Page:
Homer would remarry in 1909 to Allie Furgeson who died in 1912. Homer would have two wives die in the very first few years of each of his two marriages. He must have wondered “why” and with two small children to raise. This is no doubt why you find his children with the Wert Grandparents. Eventually he would remarry Josephine Potee but not until 1919. They would have two daughter; Margaret A. and Elizabeth Mary. Homer and Josephine would live in Ossian, Indiana. Homer would die in 1966 and Josephine would live 10 years longer and die in 1976. Both are buried in Ossian’s OakLawn Cemetery. Etta Clare is buried in Horeb Cemetery.

Etta Clare and Wm Homer Wert

Etta Clare Smith and William Homer Wert

What I have found is that I feel a special attraction to relatives who I have had to search very hard for. Etta Clare falls into this category. First I missed her because of the lack of the 1890 census. She was born in 1882. I have had this picture of her tucked in the box of dusty old photos for a long time. Her eyes spoke to me every time I looked at the photo. I had scribbled her name on the back of the photo all those years ago but Grandma did not give me any hints for this photo, as she had for others. (Her hints, I later found, were not always accurate.) It might have been that she and Grandpa did not know her exact connection either. And to make matters worse, when I wrote on the back of Homer’s photo, I had spelled the last name Wirt and on Etta’s, I spelled it Wert. I do not remember if there was a debate between Grandma and Grandpa about the spelling. That could have been it or it could have been that I wanted the job to be done and I was just careless about how I spelled the names. Eventually though I decided that she and Homer were probably married but that did not help me much at first.

As I stated in a previous blog (“Shared School Photo”), a shared school photo which showed a picture of Etta Smith sent me racing to the old dusty box of photos and there she was. It is the kind of moment when you have chills running up and down your spine. I know her! I know her! That’s who she is! And she might as well start talking to you! You can almost see the smile on her face. She is as glad to be found as you are to find her. It is this defining moment and all the others like it which has created the addiction that I have for this family history search! When it happens the tears flow because now you know this relative of yours! It is these hard fought defining moments that keep you search.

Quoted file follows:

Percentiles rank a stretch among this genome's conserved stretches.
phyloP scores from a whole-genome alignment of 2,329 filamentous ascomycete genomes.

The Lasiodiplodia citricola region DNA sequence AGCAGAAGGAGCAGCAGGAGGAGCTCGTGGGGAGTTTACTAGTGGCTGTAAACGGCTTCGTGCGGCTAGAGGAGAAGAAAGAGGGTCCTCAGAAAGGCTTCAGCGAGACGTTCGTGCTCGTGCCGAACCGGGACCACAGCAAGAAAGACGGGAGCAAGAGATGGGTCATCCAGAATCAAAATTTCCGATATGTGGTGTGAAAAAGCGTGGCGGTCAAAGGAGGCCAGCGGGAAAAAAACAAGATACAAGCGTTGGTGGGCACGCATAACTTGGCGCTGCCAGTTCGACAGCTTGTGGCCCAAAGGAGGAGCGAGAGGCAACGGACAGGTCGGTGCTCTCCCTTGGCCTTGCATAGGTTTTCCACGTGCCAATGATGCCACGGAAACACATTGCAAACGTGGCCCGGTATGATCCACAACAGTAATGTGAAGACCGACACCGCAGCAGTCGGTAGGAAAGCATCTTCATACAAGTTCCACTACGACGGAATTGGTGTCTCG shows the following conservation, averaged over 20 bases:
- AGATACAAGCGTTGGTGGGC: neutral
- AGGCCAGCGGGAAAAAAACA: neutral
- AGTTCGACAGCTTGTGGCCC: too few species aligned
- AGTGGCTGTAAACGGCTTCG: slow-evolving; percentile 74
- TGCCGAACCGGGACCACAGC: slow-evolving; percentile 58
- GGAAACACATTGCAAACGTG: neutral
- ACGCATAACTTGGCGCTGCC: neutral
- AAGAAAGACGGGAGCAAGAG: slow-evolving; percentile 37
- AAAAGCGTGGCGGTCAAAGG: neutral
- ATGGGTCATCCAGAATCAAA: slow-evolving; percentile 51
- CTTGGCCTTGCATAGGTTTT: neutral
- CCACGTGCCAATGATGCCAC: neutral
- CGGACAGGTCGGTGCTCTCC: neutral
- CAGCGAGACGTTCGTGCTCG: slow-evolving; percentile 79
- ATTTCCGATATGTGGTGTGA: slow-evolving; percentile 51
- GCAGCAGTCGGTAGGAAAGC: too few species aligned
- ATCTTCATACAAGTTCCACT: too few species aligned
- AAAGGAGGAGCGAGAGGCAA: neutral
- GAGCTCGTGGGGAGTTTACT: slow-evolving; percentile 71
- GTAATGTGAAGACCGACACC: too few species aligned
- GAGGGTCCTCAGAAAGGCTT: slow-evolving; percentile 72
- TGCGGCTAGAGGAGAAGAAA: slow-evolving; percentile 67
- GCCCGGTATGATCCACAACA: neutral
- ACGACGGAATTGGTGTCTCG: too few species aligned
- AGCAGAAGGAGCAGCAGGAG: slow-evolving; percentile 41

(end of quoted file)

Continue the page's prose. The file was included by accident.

Friday, September 4, 2009

Could it be....

I had a bit of a revelation tonight while examining old photos and thinking about the date of the previous family photo. This is a photo of James Fredrick and Everett and I just realized that they are dressed in the same clothes as the Family Photo that we just examined. This makes and even stronger case that this could be a baptism photo. Humm…

Date an old Photo

Back Row L to R : William Harvey Jackson, Alvin Smith, William Sparks, Della (Smith) Sparks, Oscar Jackson( born 1895)in front of Della, Wm Homer Wert, William Frampton Smith(Married 1905) , Francis Willard Smith, Arena (Straley)Smith (marriage 1907)

Row 2 L to R: Ruth Jackson(1903), Dora (Smith) Jackson, Cora (Crites) Smith, holding James Fredrick Smith(born 1907), James W. Smith(Died 1913), Oella (Denney) Smith, Dessie (Heckman) Smith(died 1913), holding Virgil Smith(born 1905).

Front Row L. to R.: Alvin A. Sparks(born 1904), Lule Etta Wert (born 1905), James Frank Wert (born 1903) , Everett Smith(born 1904), Virgil Sparks(born 1902), Talmadge Sparks(born 1899), Nora Sparks(born 1897), Ethel Straley

When you have an old Photo which has people in it that you recognize you can dated it fairly accurately. The adults in this photo could be positively identified from other photos which I have of them with the exception of James W. Smith. It is obvious that the couple in the center is a “couple” probably a Father and a Mother. I can positively identify Oella from other photos that I have of her as the Mother. Since she did not remarry after James W. Smith died, we can make the logical conclusion that he is James W. Smith.

So you identify all the adults in the photo noting the significant life events dates, like marriage, death and birth events. In this case we know that James W Smith died in 1913 and so did Dessie (Heckman) Smith. William F Smith never remarried so we can positively say that she is Dessie. Dessie and William were married in 1905 and Virgil was born in 1905. We have already narrowed it down to after 1905 and before 1913. Francis Willard married his first wife Arena Straley on October 30, 1907.

Now as we take a closer look; we identify the dates that each of the children are born. We identify James Fredrick as the youngest and he is born on July 23, 1907. And we know that. The next child to be born is Della who is the daughter of Dessie and William and she is born in 1910. She is not in the picture so it is before 1910. James Fredrick is sitting on Cora lap he is not a new born, he looks he is old enough to sit up fairly well and probably with out much assistance. He looks to me like he is closing in on the toddler stage. I would make a guess that he is a year or more. Since James Fredrick was born in July of 1907, I would date this photo about July of 1908. ( July of 1909 at the latest.)